Q: What drew you to architecture?
AP: I majored in Economics and English in college, and that was a lot of talking about stuff. Interesting stuff, but I really liked this idea that you started with nothing and end up with a completed project. It’s why I like to cook. I go to the grocery store, I fill up my cart with things that don’t even look like they go together, and we have a delicious meal. And architecture is the same way. And that’s what’s most gratifying to me about it.
As I worked in the profession and figured out what kind of architecture I really liked, because I’ve done a little bit of everything, what I gravitated to at Ayers Saint Gross was two things. One, we’re going to be doing projects that are going to be around for a long time. The decisions being made aren’t for the next five years. We’re building buildings that we expect to be around in 50 years and that is in line with my value system. Secondly, I like that we’re working with professional clients. I like the professionalism of the relationships, and the fact that they are long-term. I like the buildings. I like the long view.
DH: There have been a number of architects in my family so it sort of seemed like a normal profession, but in the end I liked creating things. Architecture combines problem solving with technical and creative aspects in a satisfying way.
Q: What do you enjoy most about design?
DH: The most enjoyable aspect to me is seeing designs come to fruition as buildings and places. Something that you helped to create at your desk or in your office becomes a massive living, breathing thing that will impact people for many years.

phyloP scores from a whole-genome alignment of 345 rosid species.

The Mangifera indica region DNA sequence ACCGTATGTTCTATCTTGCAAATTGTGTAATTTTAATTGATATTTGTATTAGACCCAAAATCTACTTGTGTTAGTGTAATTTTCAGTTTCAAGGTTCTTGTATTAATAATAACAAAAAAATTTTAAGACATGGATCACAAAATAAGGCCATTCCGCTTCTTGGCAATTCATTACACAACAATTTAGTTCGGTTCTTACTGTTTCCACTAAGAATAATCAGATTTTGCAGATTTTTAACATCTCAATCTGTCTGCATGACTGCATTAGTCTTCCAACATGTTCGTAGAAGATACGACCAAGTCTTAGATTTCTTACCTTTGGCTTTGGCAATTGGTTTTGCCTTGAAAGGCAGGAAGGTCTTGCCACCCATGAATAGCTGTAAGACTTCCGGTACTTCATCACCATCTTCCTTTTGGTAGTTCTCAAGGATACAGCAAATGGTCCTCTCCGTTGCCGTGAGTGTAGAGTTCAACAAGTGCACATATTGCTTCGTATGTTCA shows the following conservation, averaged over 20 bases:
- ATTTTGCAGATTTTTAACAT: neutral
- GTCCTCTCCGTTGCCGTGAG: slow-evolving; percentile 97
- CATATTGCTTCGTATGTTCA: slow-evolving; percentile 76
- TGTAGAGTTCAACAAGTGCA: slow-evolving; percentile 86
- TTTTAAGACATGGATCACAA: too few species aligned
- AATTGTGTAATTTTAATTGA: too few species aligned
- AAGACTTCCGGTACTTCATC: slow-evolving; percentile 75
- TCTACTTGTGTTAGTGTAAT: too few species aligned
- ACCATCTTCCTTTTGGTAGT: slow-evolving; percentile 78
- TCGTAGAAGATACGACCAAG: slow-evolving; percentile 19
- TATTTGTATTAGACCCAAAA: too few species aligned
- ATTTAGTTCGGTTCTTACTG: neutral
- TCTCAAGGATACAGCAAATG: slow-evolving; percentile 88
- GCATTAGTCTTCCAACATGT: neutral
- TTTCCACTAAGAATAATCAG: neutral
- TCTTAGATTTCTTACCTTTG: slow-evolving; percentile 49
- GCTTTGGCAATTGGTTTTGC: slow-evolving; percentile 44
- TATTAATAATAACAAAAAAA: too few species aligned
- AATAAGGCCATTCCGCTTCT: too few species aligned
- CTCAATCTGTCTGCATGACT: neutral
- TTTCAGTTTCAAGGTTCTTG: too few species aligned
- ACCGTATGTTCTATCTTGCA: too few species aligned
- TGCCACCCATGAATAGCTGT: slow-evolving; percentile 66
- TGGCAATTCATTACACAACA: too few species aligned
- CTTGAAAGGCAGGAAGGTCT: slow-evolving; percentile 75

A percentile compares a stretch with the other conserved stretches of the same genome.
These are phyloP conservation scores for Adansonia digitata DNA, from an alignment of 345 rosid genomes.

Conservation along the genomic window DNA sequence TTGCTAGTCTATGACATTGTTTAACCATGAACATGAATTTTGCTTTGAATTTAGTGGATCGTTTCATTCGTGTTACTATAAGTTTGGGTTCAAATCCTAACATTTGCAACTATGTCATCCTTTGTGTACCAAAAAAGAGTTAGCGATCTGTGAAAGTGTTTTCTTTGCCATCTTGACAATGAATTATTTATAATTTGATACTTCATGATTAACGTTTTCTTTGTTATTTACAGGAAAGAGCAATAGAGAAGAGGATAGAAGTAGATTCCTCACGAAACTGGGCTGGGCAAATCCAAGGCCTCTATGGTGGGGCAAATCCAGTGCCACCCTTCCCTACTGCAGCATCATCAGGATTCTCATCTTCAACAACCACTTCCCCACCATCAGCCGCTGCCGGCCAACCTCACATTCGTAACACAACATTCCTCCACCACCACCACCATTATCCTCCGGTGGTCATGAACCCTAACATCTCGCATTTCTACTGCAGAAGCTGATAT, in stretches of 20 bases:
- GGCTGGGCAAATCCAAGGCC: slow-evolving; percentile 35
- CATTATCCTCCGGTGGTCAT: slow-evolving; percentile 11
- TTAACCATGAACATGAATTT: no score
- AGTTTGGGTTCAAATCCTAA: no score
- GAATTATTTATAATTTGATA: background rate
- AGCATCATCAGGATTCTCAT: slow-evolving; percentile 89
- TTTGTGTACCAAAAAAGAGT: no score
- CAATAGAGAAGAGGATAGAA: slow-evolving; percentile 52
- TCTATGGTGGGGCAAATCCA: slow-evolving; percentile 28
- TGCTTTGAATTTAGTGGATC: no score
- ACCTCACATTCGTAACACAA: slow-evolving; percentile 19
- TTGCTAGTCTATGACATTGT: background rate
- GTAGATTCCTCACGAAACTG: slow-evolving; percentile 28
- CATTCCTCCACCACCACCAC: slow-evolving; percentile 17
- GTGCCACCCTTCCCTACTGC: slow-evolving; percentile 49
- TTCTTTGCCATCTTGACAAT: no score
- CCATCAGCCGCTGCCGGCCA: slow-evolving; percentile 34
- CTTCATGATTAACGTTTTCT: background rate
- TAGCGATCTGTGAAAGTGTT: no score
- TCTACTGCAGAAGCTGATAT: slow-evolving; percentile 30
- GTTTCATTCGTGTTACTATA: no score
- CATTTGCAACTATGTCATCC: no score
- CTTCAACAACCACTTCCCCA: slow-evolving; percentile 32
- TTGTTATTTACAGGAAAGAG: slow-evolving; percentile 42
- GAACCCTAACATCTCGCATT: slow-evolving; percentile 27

AP: Agreed. I like sitting back when it’s all over and looking at it. A good design solution, seeing it all come together, is the best.
Q: What’s your favorite building in your current city?
AP: In a previous job, I worked on the American Brewery renovation for the nonprofit Humanim. One, it’s a great building, a crazy Victorian mishmash folly building. It was all designed to wrap the brewing process. The form is really driven out of the original brewing process. But you wouldn’t guess that by looking at it. And it’s in a super-blighted neighborhood, and Humanim moved there to be closer to the people that they served. The idea was that this project, which had been such a blight on the neighborhood, could help it come back and be a catalyst to redevelopment. That’s a perfect story, right? Taking something great and bringing it back and making it relevant in such a powerful way. The best part of a project is taking something that was ignored and making it relevant again. It is no longer an underutilized building – it’s home to a nonprofit in the community that it’s trying to help.
DH: In Riyadh, my favorite building is Tuwaiq Palace. It was executed in the 1980s as a clubhouse for the diplomatic quarter. It is made of sloped Riyadh limestone walls which curve to create courtyards and has lightweight cable suspended tents for function areas. The building is very sculptural and fits into the landscape beautifully.
Q: What would be your suggestion to somebody who’s thinking about getting involved in their local AIA chapter and doesn’t know where to start?
DH: I would suggest attending events to start, and getting in contact with some of the local leaders. There are always ways to participate or contribute and you will get more out of the AIA if you participate.
AP: That was me in 2004, the person who wanted to get involved. I had no idea but instead of feeling like I had to go find out all the answers I said, “Well, I’m going to look through this list of committees and join one and see what it’s about.” And that’s what I did.
Within that, even if you get to a committee and it’s not working exactly how you want it to be, that’s fine too. The whole idea is that we are a composite of our membership and the important part is to find a way to get engaged. And if you aren’t satisfied with what that picture looks like, change it.